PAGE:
Buried in the torrent of media coverage on MPs' "expenses" was a revealing piece in The Daily Telegraph recently, on the workings of the parliamentary fees office.
The first of two pertinent observations comes in the opening to the piece, written by journalists Nick Allen and Robert Winnett. They remark that, "it has become increasingly clear that officials working in the office are often keen to help MPs maximise their claims, rather than safeguarding taxpayers' money."
Then we have Sir Alistair Graham, chairman of the committee on standards in public life from 2004 to 2007. He remarks that: "Allowances became part of the remuneration system, and officials were complicit in that".
To this, we must add the earlier observations which focus not on the officials in the fees office, but on successive governments since the 1970s. It is they that have been complicit in allowing salary increases to be disguised as "allowances", largely to avoid the public outcry attendant on overt pay rises being awarded.
The point we made earlier is that this cosy arrangement was well known to the political hacks, and is known to the Telegraph. Thus, in running its current stories, it is quite deliberately misrepresenting the covert pay rises as "expenses". That is the first deception.
But that begs the question as to why both government and MPs have not cleared up the misrepresentation and come clean about the real nature of the allowances. Therein lies the second deception.
As long as the public are focused on "expenses", the attention is on individual MPs who have been more than usually creative in supplying receipts to cover what amounted to automatic payments. Thus, the smaller number can be pilloried for "expense fraud", while the rest of the MPs escape individual censure.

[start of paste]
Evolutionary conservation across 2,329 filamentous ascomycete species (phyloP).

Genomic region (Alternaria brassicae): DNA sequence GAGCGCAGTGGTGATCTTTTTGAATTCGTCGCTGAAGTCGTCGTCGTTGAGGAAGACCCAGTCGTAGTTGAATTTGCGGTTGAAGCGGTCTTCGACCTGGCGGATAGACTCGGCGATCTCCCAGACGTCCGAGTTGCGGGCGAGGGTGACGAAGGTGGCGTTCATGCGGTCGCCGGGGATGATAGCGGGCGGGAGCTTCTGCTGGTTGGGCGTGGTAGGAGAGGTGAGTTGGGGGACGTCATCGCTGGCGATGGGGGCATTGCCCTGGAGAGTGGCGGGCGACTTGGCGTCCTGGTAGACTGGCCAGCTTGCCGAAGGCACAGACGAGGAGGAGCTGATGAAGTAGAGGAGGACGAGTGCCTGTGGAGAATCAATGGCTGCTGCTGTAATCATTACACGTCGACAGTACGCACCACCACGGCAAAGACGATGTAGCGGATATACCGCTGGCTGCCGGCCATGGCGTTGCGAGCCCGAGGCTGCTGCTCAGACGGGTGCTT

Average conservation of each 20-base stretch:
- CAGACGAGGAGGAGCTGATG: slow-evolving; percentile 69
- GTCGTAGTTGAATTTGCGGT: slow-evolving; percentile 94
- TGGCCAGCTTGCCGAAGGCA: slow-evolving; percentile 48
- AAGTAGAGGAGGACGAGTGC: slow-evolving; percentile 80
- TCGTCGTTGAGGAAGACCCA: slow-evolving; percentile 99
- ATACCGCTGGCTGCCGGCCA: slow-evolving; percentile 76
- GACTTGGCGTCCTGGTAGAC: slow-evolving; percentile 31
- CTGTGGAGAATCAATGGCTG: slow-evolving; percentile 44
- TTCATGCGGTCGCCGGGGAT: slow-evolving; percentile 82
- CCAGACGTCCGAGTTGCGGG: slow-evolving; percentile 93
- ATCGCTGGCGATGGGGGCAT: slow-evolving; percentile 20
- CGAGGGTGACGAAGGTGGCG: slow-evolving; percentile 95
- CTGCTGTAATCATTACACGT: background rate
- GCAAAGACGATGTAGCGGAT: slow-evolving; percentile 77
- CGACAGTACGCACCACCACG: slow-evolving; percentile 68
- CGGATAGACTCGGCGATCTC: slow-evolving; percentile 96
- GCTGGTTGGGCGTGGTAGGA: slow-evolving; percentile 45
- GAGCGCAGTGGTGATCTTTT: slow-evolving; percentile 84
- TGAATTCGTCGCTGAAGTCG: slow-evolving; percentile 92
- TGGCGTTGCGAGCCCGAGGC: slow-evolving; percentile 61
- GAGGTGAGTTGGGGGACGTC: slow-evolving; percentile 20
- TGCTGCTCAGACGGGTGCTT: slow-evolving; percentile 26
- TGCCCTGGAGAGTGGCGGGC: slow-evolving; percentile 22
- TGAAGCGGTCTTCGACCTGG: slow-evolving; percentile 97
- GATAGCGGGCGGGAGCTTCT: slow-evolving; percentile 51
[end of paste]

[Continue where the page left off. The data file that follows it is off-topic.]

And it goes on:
However, if the allowances are identified for what they actually are – pay increases – then we are not looking at expenses fraud but tax evasion. As part of their salary, the goods and services purchased - and accommodation payments over and above a minimal subsistence rate for the days actually spent in London on parliamentary business – are treated as "benefits in kind". The monetary value of these is taxable as income.
Thus, if MPs did admit the truth about what has been going on, then all of them are complicit and all of them would now be facing substantial bills for back tax, penalty payments for tax evasion and possible prosecution.
On that basis, it is much better to let the "expenses" myth run its course, simply because – of all the unpleasant options – this is the least damaging to the entire membership of the Commons. It is very much a question of hurling a few members to the wolves, so that the rest can escape – the needs of the many outweigh the needs of the few (who, in any case, with have their generous pensions on which to rely).
There is added political advantage to this in that, by selectively focusing on the "old guard" – as seems to be happening - David Cameron has the opportunity to get rid of them and move in some of his own people.
Ironically, the plans to tighten up the "expenses" system is merely perpetuating the current charade. The surviving MPs will be more than willing to accept more rigorous controls as the price for escaping massive tax bills.
Moreover, by this means, they also escape the shame that goes with the admission that, effectively, the vast majority of MPs were complicit in systematic tax evasion. That also avoids the need to justify to their constituents a situation whereby they have granted themselves tax immunity, while benefiting from a system that hounds the ordinary public for every last penny.
However, as Directgov helpfully tells us: "You can report this type of fraud by calling the Tax Evasion Hotline on 0800 788 887, open Monday to Friday from 8.00 am to 8.00 pm, Saturday and Sunday 8.00 am to 4.00 pm. This is a confidential service and you don't have to give your name."
Alternatively, you can make a report online. "HMRC is committed to targeting tax evasion," the site tells us. "We know some people don't pay their fair share of tax, which is unfair on the rest of us. Now you can help us do something about it."
UPDATE: I understand there have been so many reports already that HMRC is about to set up a special hotline to report MPs.